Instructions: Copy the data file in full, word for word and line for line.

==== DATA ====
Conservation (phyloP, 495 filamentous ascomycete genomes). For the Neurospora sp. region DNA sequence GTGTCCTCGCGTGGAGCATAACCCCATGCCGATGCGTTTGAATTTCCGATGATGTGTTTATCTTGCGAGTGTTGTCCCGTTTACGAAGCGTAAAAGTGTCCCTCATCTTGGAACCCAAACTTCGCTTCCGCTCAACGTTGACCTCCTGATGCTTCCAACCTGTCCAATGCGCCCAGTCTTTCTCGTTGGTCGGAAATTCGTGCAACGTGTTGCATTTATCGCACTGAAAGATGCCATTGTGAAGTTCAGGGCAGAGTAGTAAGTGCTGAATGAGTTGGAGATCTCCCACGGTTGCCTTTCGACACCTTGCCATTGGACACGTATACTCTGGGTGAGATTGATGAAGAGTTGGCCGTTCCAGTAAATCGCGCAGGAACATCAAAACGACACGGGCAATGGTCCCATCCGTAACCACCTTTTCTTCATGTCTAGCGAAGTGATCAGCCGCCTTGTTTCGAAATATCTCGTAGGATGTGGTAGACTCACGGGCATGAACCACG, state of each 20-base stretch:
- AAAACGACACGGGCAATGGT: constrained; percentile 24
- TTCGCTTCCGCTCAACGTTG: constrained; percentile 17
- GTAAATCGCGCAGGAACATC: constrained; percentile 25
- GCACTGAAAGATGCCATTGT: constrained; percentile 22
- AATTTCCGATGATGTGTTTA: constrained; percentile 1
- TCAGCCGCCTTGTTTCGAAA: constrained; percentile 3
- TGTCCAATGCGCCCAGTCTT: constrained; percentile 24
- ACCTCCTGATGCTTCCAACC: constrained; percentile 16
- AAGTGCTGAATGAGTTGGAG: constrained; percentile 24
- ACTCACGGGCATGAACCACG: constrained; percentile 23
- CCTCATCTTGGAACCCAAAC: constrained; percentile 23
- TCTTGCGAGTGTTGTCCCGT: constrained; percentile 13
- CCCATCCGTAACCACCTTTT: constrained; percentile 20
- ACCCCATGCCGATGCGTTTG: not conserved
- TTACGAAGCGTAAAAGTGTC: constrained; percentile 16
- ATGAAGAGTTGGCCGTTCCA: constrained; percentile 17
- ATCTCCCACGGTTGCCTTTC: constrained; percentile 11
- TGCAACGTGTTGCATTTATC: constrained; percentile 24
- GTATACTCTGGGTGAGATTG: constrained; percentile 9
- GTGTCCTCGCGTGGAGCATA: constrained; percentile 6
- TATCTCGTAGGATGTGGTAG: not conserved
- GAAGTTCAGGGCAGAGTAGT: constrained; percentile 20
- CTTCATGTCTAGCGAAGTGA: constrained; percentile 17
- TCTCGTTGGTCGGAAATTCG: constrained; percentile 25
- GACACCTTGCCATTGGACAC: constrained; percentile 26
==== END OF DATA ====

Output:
Conservation (phyloP, 495 filamentous ascomycete genomes). For the Neurospora sp. region DNA sequence GTGTCCTCGCGTGGAGCATAACCCCATGCCGATGCGTTTGAATTTCCGATGATGTGTTTATCTTGCGAGTGTTGTCCCGTTTACGAAGCGTAAAAGTGTCCCTCATCTTGGAACCCAAACTTCGCTTCCGCTCAACGTTGACCTCCTGATGCTTCCAACCTGTCCAATGCGCCCAGTCTTTCTCGTTGGTCGGAAATTCGTGCAACGTGTTGCATTTATCGCACTGAAAGATGCCATTGTGAAGTTCAGGGCAGAGTAGTAAGTGCTGAATGAGTTGGAGATCTCCCACGGTTGCCTTTCGACACCTTGCCATTGGACACGTATACTCTGGGTGAGATTGATGAAGAGTTGGCCGTTCCAGTAAATCGCGCAGGAACATCAAAACGACACGGGCAATGGTCCCATCCGTAACCACCTTTTCTTCATGTCTAGCGAAGTGATCAGCCGCCTTGTTTCGAAATATCTCGTAGGATGTGGTAGACTCACGGGCATGAACCACG, state of each 20-base stretch:
- AAAACGACACGGGCAATGGT: constrained; percentile 24
- TTCGCTTCCGCTCAACGTTG: constrained; percentile 17
- GTAAATCGCGCAGGAACATC: constrained; percentile 25
- GCACTGAAAGATGCCATTGT: constrained; percentile 22
- AATTTCCGATGATGTGTTTA: constrained; percentile 1
- TCAGCCGCCTTGTTTCGAAA: constrained; percentile 3
- TGTCCAATGCGCCCAGTCTT: constrained; percentile 24
- ACCTCCTGATGCTTCCAACC: constrained; percentile 16
- AAGTGCTGAATGAGTTGGAG: constrained; percentile 24
- ACTCACGGGCATGAACCACG: constrained; percentile 23
- CCTCATCTTGGAACCCAAAC: constrained; percentile 23
- TCTTGCGAGTGTTGTCCCGT: constrained; percentile 13
- CCCATCCGTAACCACCTTTT: constrained; percentile 20
- ACCCCATGCCGATGCGTTTG: not conserved
- TTACGAAGCGTAAAAGTGTC: constrained; percentile 16
- ATGAAGAGTTGGCCGTTCCA: constrained; percentile 17
- ATCTCCCACGGTTGCCTTTC: constrained; percentile 11
- TGCAACGTGTTGCATTTATC: constrained; percentile 24
- GTATACTCTGGGTGAGATTG: constrained; percentile 9
- GTGTCCTCGCGTGGAGCATA: constrained; percentile 6
- TATCTCGTAGGATGTGGTAG: not conserved
- GAAGTTCAGGGCAGAGTAGT: constrained; percentile 20
- CTTCATGTCTAGCGAAGTGA: constrained; percentile 17
- TCTCGTTGGTCGGAAATTCG: constrained; percentile 25
- GACACCTTGCCATTGGACAC: constrained; percentile 26